13th December 2021
Late on Thursday 9th and into Friday 10th of December 2021, we began to see reports of a new zero-day vulnerability found in the popular Apache Log4j Java library. This remote code execution vulnerability is being tracked via CVE-2021-44228 and has been named “Log4Shell” (the security researcher, Kevin Beaumont, has even pulled out all the stops and given it a logo).
Log4j is a very handy and popular library used by application developers to automatically include logging in their apps. This vulnerability is particularly scary given its ease of exploitation and widespread usage.
The best defence is to ensure your systems are patched and security is up to date. However, if patching can’t be achieved quickly, the Apache team has also suggested a workaround (see details below).
By Friday afternoon, our Threat and Vulnerability Management (TVM) and Incident Response (IR) teams had fully mobilised and knew they had a busy weekend ahead of them.
To date, Options have found no applicable instances of any public exposure or Indicators of Compromise (IoC) within our systems. To ensure the highest standards of protection, we have focussed our efforts on 4 key areas:
We updated our firewall IPS signatures across our global estate to include the latest Log4j exploit signatures. Our internal vulnerability scanners have also been updated to the latest releases that include Log4j identifications. We have scanned all internal and client networks and devices for any related vulnerabilities.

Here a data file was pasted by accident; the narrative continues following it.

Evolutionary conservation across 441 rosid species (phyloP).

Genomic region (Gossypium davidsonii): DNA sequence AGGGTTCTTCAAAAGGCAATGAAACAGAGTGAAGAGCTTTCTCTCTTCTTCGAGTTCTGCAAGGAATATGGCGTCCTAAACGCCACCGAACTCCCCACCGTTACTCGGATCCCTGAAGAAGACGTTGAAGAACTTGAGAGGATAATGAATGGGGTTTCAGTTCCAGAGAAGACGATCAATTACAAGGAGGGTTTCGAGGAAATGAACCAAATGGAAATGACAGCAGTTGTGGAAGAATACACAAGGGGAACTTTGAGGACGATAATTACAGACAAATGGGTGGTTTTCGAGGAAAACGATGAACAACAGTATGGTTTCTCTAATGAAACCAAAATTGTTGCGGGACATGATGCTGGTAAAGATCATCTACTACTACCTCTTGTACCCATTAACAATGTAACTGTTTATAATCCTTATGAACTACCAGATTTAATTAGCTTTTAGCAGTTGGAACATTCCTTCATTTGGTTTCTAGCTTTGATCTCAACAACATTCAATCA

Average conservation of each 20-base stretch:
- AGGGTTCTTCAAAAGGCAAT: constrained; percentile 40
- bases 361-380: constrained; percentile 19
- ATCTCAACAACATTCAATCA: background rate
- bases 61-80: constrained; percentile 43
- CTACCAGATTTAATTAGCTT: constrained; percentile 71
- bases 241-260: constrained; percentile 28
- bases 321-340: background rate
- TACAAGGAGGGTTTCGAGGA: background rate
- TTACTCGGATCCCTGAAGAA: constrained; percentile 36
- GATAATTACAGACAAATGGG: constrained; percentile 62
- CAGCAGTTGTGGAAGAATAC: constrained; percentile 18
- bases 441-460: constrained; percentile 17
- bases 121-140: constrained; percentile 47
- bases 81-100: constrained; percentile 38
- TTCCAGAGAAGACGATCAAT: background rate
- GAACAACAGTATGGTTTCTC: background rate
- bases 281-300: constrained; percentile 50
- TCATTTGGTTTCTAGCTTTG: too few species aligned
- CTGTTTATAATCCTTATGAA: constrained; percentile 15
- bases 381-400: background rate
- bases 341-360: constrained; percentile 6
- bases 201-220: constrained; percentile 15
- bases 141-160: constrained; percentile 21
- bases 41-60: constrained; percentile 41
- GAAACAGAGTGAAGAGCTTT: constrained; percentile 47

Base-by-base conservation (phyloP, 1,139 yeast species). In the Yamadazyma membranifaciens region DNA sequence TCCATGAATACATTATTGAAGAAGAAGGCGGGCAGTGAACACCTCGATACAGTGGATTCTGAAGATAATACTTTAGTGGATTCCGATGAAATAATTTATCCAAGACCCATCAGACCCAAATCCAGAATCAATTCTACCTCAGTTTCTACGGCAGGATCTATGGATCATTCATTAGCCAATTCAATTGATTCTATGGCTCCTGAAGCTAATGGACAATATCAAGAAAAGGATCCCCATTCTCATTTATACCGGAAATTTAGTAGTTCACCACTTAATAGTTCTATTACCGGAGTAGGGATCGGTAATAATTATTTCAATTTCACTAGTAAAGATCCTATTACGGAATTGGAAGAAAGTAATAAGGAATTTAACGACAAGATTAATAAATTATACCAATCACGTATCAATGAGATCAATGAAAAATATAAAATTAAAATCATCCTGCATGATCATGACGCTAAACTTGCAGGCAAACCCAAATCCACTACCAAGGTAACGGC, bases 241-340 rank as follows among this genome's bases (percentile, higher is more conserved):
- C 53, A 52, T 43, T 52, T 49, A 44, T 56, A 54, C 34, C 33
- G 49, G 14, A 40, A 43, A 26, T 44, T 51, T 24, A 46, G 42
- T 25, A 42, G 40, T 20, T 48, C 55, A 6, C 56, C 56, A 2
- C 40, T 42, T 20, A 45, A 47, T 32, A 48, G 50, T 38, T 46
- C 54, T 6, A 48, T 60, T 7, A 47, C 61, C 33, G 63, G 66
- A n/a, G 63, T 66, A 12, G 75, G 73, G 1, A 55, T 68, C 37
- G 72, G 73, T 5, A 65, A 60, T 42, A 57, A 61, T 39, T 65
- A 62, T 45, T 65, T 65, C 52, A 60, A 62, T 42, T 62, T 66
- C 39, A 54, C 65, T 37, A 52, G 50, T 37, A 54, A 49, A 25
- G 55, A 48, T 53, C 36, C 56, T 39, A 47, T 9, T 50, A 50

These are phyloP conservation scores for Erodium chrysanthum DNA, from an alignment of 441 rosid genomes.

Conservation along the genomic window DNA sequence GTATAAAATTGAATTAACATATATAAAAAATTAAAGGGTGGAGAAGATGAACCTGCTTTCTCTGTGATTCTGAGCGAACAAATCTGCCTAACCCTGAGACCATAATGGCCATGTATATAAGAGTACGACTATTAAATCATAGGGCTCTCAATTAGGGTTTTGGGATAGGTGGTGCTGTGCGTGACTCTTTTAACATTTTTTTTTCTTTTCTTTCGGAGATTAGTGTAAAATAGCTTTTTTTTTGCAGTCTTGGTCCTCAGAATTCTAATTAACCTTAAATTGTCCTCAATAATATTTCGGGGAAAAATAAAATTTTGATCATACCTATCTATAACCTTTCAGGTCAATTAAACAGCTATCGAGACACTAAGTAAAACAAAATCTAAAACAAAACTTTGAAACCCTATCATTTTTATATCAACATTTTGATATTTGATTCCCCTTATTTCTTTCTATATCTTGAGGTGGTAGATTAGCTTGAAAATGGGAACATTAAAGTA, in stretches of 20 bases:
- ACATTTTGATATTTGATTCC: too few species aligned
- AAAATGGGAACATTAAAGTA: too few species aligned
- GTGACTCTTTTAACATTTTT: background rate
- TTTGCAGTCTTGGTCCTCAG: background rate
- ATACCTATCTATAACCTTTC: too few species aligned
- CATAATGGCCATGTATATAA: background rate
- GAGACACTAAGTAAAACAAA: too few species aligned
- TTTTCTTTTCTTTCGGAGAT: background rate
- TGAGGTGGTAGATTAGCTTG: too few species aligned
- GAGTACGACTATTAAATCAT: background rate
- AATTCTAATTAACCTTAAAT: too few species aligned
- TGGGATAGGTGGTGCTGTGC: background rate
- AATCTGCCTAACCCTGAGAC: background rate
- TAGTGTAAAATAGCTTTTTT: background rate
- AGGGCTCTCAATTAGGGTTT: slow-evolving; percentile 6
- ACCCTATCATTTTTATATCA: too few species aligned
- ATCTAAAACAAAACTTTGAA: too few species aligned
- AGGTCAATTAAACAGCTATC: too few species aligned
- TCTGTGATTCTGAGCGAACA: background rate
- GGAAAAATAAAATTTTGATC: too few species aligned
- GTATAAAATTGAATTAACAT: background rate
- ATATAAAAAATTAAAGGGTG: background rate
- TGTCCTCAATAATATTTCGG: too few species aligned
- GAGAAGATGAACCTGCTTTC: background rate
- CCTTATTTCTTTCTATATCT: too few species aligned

Vendor Reviews and Patching
As software and hardware teams around the world scramble to review their codebase and confirm their response to the vulnerability, we have been just as busy pouring over announcements and contacting their teams directly. We’ve been applying the fix and/or working with clients to help them apply it.
External Penetration Tests
We’ve had our 3rd party pen-testers conduct detailed assessments of our public perimeter, and they have not identified any log4j-related issues.
Communicating with Clients
We have been releasing, and continue to release regular updates on our response, and are working closely with client Security Teams. We will maintain these communications throughout the incident.
As noted above, the workaround for this zero-day is to set the system property “log4j2.formatMsgNoLookups” to “true” or remove the JndiLookup class from the classpath for versions 2.10 and above.
As always with a new serious zero-day vulnerability, it’s a marathon and not a sprint but the first miles are critical – the Options Security Team has set the pace yet again.
To learn more about Options Managed Security offering click here.
- Stevie Morrow, Options Chief Operating Officer.